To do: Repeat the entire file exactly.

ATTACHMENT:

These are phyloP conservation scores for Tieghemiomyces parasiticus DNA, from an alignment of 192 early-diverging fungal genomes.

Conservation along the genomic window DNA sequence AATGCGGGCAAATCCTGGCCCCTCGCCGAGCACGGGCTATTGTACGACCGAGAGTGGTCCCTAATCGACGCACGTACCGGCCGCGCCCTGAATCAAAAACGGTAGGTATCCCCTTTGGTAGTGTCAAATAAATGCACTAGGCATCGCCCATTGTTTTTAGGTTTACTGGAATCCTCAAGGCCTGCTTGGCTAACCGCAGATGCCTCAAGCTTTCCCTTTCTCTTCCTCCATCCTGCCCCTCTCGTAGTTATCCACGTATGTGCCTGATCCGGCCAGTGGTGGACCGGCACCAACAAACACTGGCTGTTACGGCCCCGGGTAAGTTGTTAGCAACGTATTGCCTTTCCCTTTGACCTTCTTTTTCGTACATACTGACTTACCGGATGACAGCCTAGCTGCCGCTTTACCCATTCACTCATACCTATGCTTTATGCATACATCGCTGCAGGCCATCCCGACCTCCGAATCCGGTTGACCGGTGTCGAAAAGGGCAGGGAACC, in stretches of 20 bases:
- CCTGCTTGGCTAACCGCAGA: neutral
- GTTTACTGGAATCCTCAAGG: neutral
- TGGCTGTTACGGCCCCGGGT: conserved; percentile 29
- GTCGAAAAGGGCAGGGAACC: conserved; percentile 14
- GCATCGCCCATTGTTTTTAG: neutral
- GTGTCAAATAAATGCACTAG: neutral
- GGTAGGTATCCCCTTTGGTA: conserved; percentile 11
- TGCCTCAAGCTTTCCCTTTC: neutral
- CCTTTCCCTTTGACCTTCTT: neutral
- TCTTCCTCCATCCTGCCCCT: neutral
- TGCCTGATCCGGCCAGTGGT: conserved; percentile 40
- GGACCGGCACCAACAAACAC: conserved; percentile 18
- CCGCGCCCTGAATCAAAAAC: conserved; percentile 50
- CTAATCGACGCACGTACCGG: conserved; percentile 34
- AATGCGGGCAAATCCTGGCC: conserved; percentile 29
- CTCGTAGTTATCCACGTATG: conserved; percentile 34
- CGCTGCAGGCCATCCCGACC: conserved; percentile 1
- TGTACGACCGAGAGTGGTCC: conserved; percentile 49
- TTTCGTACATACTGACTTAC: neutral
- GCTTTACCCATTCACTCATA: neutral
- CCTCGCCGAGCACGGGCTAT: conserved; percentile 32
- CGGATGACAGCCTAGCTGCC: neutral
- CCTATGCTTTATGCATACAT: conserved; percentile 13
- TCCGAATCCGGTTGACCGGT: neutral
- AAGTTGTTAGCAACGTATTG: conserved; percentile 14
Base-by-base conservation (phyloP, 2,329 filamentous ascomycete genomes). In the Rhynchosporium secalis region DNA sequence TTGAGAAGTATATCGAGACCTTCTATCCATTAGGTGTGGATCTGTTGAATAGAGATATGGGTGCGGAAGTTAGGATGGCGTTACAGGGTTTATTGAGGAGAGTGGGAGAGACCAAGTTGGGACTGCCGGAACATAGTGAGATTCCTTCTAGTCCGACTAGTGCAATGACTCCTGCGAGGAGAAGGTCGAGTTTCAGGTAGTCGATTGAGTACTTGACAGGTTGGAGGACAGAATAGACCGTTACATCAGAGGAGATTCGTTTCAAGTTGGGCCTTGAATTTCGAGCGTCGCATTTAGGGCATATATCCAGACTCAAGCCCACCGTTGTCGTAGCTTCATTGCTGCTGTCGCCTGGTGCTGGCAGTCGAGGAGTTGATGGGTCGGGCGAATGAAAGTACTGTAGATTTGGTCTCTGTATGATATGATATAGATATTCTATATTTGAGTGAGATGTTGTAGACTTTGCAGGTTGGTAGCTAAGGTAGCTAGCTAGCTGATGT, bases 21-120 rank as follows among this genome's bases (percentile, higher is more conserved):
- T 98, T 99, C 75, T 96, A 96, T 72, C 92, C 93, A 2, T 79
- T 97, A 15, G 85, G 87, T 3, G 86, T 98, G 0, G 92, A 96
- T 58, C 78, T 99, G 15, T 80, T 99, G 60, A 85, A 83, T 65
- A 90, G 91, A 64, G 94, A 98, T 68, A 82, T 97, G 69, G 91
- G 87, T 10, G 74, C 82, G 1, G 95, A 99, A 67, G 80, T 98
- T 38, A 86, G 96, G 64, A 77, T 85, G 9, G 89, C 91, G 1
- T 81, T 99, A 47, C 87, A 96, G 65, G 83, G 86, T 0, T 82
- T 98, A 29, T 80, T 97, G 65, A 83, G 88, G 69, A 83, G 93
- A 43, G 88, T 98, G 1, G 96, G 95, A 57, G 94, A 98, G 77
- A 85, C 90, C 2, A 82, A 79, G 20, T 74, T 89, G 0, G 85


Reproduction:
These are phyloP conservation scores for Tieghemiomyces parasiticus DNA, from an alignment of 192 early-diverging fungal genomes.

Conservation along the genomic window DNA sequence AATGCGGGCAAATCCTGGCCCCTCGCCGAGCACGGGCTATTGTACGACCGAGAGTGGTCCCTAATCGACGCACGTACCGGCCGCGCCCTGAATCAAAAACGGTAGGTATCCCCTTTGGTAGTGTCAAATAAATGCACTAGGCATCGCCCATTGTTTTTAGGTTTACTGGAATCCTCAAGGCCTGCTTGGCTAACCGCAGATGCCTCAAGCTTTCCCTTTCTCTTCCTCCATCCTGCCCCTCTCGTAGTTATCCACGTATGTGCCTGATCCGGCCAGTGGTGGACCGGCACCAACAAACACTGGCTGTTACGGCCCCGGGTAAGTTGTTAGCAACGTATTGCCTTTCCCTTTGACCTTCTTTTTCGTACATACTGACTTACCGGATGACAGCCTAGCTGCCGCTTTACCCATTCACTCATACCTATGCTTTATGCATACATCGCTGCAGGCCATCCCGACCTCCGAATCCGGTTGACCGGTGTCGAAAAGGGCAGGGAACC, in stretches of 20 bases:
- CCTGCTTGGCTAACCGCAGA: neutral
- GTTTACTGGAATCCTCAAGG: neutral
- TGGCTGTTACGGCCCCGGGT: conserved; percentile 29
- GTCGAAAAGGGCAGGGAACC: conserved; percentile 14
- GCATCGCCCATTGTTTTTAG: neutral
- GTGTCAAATAAATGCACTAG: neutral
- GGTAGGTATCCCCTTTGGTA: conserved; percentile 11
- TGCCTCAAGCTTTCCCTTTC: neutral
- CCTTTCCCTTTGACCTTCTT: neutral
- TCTTCCTCCATCCTGCCCCT: neutral
- TGCCTGATCCGGCCAGTGGT: conserved; percentile 40
- GGACCGGCACCAACAAACAC: conserved; percentile 18
- CCGCGCCCTGAATCAAAAAC: conserved; percentile 50
- CTAATCGACGCACGTACCGG: conserved; percentile 34
- AATGCGGGCAAATCCTGGCC: conserved; percentile 29
- CTCGTAGTTATCCACGTATG: conserved; percentile 34
- CGCTGCAGGCCATCCCGACC: conserved; percentile 1
- TGTACGACCGAGAGTGGTCC: conserved; percentile 49
- TTTCGTACATACTGACTTAC: neutral
- GCTTTACCCATTCACTCATA: neutral
- CCTCGCCGAGCACGGGCTAT: conserved; percentile 32
- CGGATGACAGCCTAGCTGCC: neutral
- CCTATGCTTTATGCATACAT: conserved; percentile 13
- TCCGAATCCGGTTGACCGGT: neutral
- AAGTTGTTAGCAACGTATTG: conserved; percentile 14
Base-by-base conservation (phyloP, 2,329 filamentous ascomycete genomes). In the Rhynchosporium secalis region DNA sequence TTGAGAAGTATATCGAGACCTTCTATCCATTAGGTGTGGATCTGTTGAATAGAGATATGGGTGCGGAAGTTAGGATGGCGTTACAGGGTTTATTGAGGAGAGTGGGAGAGACCAAGTTGGGACTGCCGGAACATAGTGAGATTCCTTCTAGTCCGACTAGTGCAATGACTCCTGCGAGGAGAAGGTCGAGTTTCAGGTAGTCGATTGAGTACTTGACAGGTTGGAGGACAGAATAGACCGTTACATCAGAGGAGATTCGTTTCAAGTTGGGCCTTGAATTTCGAGCGTCGCATTTAGGGCATATATCCAGACTCAAGCCCACCGTTGTCGTAGCTTCATTGCTGCTGTCGCCTGGTGCTGGCAGTCGAGGAGTTGATGGGTCGGGCGAATGAAAGTACTGTAGATTTGGTCTCTGTATGATATGATATAGATATTCTATATTTGAGTGAGATGTTGTAGACTTTGCAGGTTGGTAGCTAAGGTAGCTAGCTAGCTGATGT, bases 21-120 rank as follows among this genome's bases (percentile, higher is more conserved):
- T 98, T 99, C 75, T 96, A 96, T 72, C 92, C 93, A 2, T 79
- T 97, A 15, G 85, G 87, T 3, G 86, T 98, G 0, G 92, A 96
- T 58, C 78, T 99, G 15, T 80, T 99, G 60, A 85, A 83, T 65
- A 90, G 91, A 64, G 94, A 98, T 68, A 82, T 97, G 69, G 91
- G 87, T 10, G 74, C 82, G 1, G 95, A 99, A 67, G 80, T 98
- T 38, A 86, G 96, G 64, A 77, T 85, G 9, G 89, C 91, G 1
- T 81, T 99, A 47, C 87, A 96, G 65, G 83, G 86, T 0, T 82
- T 98, A 29, T 80, T 97, G 65, A 83, G 88, G 69, A 83, G 93
- A 43, G 88, T 98, G 1, G 96, G 95, A 57, G 94, A 98, G 77
- A 85, C 90, C 2, A 82, A 79, G 20, T 74, T 89, G 0, G 85